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Sexual democracy and the exclusion of boylovers

Gert Hekma, in KOINOS # 52, Winter 2006

Until recently, we were living in a sexual system in which the satisfaction of lust mainly took place among people in unequal social positions: man and woman, old and young, rich and poor, rich man’s son and housemaid, butch and femme, queen and trade (feminine homosexual and masculine heterosexual). Now, the world is converting to a different system which stresses the aspect of equality.

It is a turnover which started with romantic ideals about comradeship in marriage, and which is crowned by what the English sociologist Anthony Giddens calls ‘pure relations’: sexual relations which are evenly matched. Power imbalances in bed, which before had an erotic premium, have been handed in for ideals about sexual democracy. Especially gays and lesbians profit from this worldwide turnover, because nowadays their relationships are equal and interchangeable. Straight people face the problem of an inherent gender difference in their relations, which puts pressure on the conceptualisation of sexual equality and democracy.

There are various groups who suffer greatly under the ethics of equality. Sadomasochists try to escape it by arguing that their relations are reversible and grounded in mutual consent. In the business of prostitution, the only defence would be if the classical role of the ‘man who buys’ and the ‘woman who offers’ were to be reversed more often. But it doesn’t appear to be that way.

The two new big taboos to the fundamentalists of equality are bestiality and paedophilia, because in their view, these relations are unequal by definition. They are grounded in a power imbalance and, according to the prophets of erotic democracy, they always amount to abuse, all the more because the objects of desire are assumed to be voiceless and defenceless.

Looking at homosexual relations in other cultures and ages, we see two dominant forms which were often social institutions with their own fixed rules and locations.

The first form encompasses relations between a feminine, passive man on the one hand and a masculine, active type on the other hand, as in the relations between queens and trades.
The second form encompasses relations between men and boys. In this magazine, I do not have to list the numerous examples. Doubtless, men had sex with each other in different ways and in different roles as well, but such examples are much rarer. Moreover, those various types of relations were almost never social institutions in the way that the two aforementioned forms were.

If we examine global developments, we see that a new form of homosexual relationship has come into being in the Western world: that of the homosexual or gay, the man who has sex with another man, with both men assuming masculine roles and being of roughly the same age. This model is only very recent, but is fast gaining ground everywhere.

This relational ‘invention’ is on its way to becoming the global standard for homosexual behaviour. After half a century, gay marriage has been its definitive confirmation. Besides this model, there is still the form of homosexuality in which one of the partners changes sex, as it were. This form elicits little criticism. Society and the gay community do not see such gender inversions as seriously disrupting the ideals of sexual democracy.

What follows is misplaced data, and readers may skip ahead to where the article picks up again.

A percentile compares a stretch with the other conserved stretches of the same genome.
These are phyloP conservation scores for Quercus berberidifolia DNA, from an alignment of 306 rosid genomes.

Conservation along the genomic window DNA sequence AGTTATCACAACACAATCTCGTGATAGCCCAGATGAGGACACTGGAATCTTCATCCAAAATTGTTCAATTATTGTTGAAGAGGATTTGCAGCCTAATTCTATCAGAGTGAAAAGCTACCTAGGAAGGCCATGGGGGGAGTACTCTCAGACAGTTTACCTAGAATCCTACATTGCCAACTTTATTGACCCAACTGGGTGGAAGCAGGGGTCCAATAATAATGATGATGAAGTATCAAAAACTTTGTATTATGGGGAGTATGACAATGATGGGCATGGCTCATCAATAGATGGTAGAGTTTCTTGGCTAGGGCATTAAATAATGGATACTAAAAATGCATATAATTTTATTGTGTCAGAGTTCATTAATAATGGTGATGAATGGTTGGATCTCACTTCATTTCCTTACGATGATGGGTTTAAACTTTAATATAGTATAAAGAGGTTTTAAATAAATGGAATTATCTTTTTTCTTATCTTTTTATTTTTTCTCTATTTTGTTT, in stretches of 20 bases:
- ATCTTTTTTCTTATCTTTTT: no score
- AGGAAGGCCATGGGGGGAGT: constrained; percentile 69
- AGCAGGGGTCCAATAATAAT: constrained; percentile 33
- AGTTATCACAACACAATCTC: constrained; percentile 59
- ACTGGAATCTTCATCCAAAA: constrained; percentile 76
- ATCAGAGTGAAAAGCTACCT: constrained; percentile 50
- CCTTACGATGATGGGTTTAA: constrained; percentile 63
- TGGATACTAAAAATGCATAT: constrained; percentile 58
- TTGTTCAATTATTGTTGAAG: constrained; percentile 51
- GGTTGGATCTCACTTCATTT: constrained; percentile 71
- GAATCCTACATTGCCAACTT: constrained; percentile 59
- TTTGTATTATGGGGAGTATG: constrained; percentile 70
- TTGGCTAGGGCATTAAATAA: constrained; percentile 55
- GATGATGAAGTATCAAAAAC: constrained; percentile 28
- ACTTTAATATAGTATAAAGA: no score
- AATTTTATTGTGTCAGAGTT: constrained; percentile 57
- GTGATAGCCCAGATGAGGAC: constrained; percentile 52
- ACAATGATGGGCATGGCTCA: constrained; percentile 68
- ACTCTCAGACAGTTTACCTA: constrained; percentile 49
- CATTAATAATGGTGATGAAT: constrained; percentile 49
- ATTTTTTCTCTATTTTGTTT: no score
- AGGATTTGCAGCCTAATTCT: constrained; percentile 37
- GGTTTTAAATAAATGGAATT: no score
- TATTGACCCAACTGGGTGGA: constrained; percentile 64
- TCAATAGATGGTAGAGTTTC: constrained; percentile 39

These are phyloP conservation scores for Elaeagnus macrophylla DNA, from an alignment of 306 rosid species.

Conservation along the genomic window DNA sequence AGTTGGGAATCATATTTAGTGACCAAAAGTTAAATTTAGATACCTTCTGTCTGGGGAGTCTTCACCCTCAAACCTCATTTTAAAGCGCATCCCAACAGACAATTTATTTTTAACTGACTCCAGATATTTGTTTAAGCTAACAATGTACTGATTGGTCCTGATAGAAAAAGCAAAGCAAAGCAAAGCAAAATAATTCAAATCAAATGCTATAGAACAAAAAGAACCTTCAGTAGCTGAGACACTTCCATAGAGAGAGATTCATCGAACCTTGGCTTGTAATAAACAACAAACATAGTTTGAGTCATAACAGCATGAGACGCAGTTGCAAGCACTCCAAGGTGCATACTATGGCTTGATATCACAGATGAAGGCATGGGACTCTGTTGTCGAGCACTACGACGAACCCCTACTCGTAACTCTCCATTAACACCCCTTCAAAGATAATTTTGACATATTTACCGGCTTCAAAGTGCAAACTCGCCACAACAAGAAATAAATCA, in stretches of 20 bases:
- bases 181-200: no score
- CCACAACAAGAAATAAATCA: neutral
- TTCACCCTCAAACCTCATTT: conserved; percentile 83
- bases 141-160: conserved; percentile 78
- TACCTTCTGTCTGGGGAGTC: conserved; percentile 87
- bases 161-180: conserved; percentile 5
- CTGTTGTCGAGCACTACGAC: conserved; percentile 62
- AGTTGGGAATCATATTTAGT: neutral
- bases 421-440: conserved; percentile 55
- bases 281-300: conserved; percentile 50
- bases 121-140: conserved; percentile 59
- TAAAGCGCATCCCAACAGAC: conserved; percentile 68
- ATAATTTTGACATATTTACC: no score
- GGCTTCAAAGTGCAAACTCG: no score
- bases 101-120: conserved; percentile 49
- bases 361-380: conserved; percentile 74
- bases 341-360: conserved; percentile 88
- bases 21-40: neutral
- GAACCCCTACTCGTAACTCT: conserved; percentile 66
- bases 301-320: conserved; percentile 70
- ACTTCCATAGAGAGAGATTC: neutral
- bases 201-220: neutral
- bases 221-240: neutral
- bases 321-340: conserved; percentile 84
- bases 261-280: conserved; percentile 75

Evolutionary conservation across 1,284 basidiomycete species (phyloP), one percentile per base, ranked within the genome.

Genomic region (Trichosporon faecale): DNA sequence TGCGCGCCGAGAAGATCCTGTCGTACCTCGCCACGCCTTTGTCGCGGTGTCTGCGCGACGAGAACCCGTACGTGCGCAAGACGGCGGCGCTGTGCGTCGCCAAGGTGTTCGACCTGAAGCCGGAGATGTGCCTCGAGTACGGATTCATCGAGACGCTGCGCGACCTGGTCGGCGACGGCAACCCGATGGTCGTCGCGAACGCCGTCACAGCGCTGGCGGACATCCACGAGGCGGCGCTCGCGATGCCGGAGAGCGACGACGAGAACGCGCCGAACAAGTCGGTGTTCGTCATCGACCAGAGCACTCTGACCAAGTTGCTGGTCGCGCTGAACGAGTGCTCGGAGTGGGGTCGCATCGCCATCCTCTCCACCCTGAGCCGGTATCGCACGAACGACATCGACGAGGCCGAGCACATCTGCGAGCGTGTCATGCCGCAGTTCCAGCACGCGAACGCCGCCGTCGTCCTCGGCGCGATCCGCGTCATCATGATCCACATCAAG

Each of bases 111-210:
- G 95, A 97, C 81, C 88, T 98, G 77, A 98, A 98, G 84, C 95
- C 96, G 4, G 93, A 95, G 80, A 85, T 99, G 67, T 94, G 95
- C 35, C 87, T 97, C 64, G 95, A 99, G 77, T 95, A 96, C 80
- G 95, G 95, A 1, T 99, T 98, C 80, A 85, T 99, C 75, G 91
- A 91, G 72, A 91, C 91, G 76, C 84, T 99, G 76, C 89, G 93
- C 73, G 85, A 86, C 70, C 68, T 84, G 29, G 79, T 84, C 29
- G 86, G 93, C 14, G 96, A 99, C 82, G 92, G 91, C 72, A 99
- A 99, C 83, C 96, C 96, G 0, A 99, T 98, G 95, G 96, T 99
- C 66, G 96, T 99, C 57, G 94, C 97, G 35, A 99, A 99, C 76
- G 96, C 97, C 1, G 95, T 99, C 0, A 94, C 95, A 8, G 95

It is very different for boy lovers. Wherever they become visible, they have a hard time. They have even been chucked out of the gay parades – the proud processions of sexual ‘diversity’. In some faraway places with traditional cultures, like Afghanistan, they are still completely in the game (and so it happens that Dutch soldiers are sent off to the Afghan province of Uruzgan to defend the ‘notorious pederast’ Jan Mohammed).

Wherever modernisation strikes, opposition grows against the ‘child abuse’ that paedophilia is taken to be. The critics of boy love have a broad range of arguments at their disposition.

Psychiatry sees it as a disease,
most religions see it as a severe sin, and
many modern people simply see it as the sexual abuse of innocent children.

In the past, sex between younger and older persons was at the most a faint concern; today people apparently feel a compelling need to intervene. Punitive laws are being tightened and interpreted more broadly, ages of consent are raised, and the prosecution of ‘offenders’ is becoming more fanatical. With women’s liberation, mothers are more successful in opposing the sexual habits of men who love boys. It is remarkable that a huge global panic is developing around sexual practices which once were, and in some places still are, the foundation of important social institutions.

It remains an unanswered question why virtually all cultures used to ground sexual desire in social inequality, while in a new, global sexual culture it is precisely equality which is the only acceptable engine of lust. However it may be, it is a worldwide trend which paedophiles cannot overcome.

We can only hope that people will start to recognise the insanity of such a one-dimensional view of pleasure. Or that the children who are being kept on a leash sexually will rise up massively against the notion that they are innocent and asexual. But I don’t really see this happening. I fear that we will have to live for the time being with a timid ideology of sexual equality which does not promote happiness.

Gert Hekma is a university lecturer in gay and lesbian studies at the University of Amsterdam in the Netherlands.

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